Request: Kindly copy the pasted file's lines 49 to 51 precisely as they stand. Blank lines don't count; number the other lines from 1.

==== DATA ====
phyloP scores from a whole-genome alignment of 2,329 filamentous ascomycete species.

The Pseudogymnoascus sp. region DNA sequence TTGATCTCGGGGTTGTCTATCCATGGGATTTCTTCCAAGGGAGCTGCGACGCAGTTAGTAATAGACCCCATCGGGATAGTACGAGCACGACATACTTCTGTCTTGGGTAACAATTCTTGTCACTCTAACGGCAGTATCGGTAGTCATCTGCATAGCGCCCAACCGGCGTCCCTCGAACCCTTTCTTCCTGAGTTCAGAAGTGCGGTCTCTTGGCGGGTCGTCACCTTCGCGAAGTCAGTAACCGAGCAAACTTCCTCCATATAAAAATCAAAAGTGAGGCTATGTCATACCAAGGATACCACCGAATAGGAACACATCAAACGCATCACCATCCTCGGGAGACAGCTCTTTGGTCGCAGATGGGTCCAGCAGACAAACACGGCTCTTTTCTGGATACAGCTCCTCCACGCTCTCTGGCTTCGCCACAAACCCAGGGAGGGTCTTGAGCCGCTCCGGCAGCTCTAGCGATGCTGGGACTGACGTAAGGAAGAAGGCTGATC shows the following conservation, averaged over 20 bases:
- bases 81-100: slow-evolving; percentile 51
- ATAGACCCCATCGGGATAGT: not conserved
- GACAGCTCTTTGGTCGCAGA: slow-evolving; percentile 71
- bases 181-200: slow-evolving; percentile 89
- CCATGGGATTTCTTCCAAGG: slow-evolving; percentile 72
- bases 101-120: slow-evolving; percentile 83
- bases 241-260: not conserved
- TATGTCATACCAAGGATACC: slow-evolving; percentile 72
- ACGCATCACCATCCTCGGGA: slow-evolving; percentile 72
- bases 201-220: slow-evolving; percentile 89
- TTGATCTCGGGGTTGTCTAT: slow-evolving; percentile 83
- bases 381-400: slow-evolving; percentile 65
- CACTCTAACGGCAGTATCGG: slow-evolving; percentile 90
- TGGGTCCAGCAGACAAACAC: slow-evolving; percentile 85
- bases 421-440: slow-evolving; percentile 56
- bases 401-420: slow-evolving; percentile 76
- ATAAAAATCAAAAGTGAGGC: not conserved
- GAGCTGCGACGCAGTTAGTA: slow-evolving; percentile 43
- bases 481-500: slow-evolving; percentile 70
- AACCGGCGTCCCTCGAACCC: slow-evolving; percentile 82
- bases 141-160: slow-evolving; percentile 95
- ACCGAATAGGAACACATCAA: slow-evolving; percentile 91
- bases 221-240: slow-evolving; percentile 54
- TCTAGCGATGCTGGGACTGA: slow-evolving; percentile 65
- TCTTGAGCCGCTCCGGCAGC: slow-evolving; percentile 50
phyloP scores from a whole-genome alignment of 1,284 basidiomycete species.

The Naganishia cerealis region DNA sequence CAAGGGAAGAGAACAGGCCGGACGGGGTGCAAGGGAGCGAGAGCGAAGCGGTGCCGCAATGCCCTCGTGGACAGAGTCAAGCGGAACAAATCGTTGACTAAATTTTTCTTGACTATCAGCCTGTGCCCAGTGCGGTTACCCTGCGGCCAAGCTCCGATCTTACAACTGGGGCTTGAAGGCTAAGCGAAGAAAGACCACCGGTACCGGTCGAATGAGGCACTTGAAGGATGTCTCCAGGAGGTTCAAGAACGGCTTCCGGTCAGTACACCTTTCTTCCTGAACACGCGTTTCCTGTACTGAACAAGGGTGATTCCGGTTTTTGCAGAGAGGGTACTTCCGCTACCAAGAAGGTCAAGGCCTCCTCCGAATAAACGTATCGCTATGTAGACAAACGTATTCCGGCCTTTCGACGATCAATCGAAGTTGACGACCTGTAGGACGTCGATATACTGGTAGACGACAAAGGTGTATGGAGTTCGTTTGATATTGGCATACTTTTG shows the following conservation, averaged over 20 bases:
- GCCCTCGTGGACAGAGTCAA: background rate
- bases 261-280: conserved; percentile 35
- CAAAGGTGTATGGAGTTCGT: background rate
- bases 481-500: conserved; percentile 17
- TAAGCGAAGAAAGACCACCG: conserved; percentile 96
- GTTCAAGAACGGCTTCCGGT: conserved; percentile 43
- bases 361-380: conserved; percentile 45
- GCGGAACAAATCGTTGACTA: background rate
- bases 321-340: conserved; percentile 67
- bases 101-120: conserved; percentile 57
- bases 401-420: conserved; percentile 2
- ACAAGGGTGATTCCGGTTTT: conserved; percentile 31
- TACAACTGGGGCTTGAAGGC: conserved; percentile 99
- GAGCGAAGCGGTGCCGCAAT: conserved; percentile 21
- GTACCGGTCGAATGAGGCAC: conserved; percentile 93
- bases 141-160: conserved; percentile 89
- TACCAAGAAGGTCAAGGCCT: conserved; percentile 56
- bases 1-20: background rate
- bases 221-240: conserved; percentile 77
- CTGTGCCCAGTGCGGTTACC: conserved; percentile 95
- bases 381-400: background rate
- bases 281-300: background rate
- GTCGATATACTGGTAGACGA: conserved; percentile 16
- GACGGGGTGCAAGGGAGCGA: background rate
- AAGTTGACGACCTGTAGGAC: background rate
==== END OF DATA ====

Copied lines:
- CTGTGCCCAGTGCGGTTACC: conserved; percentile 95
- bases 381-400: background rate
- bases 281-300: background rate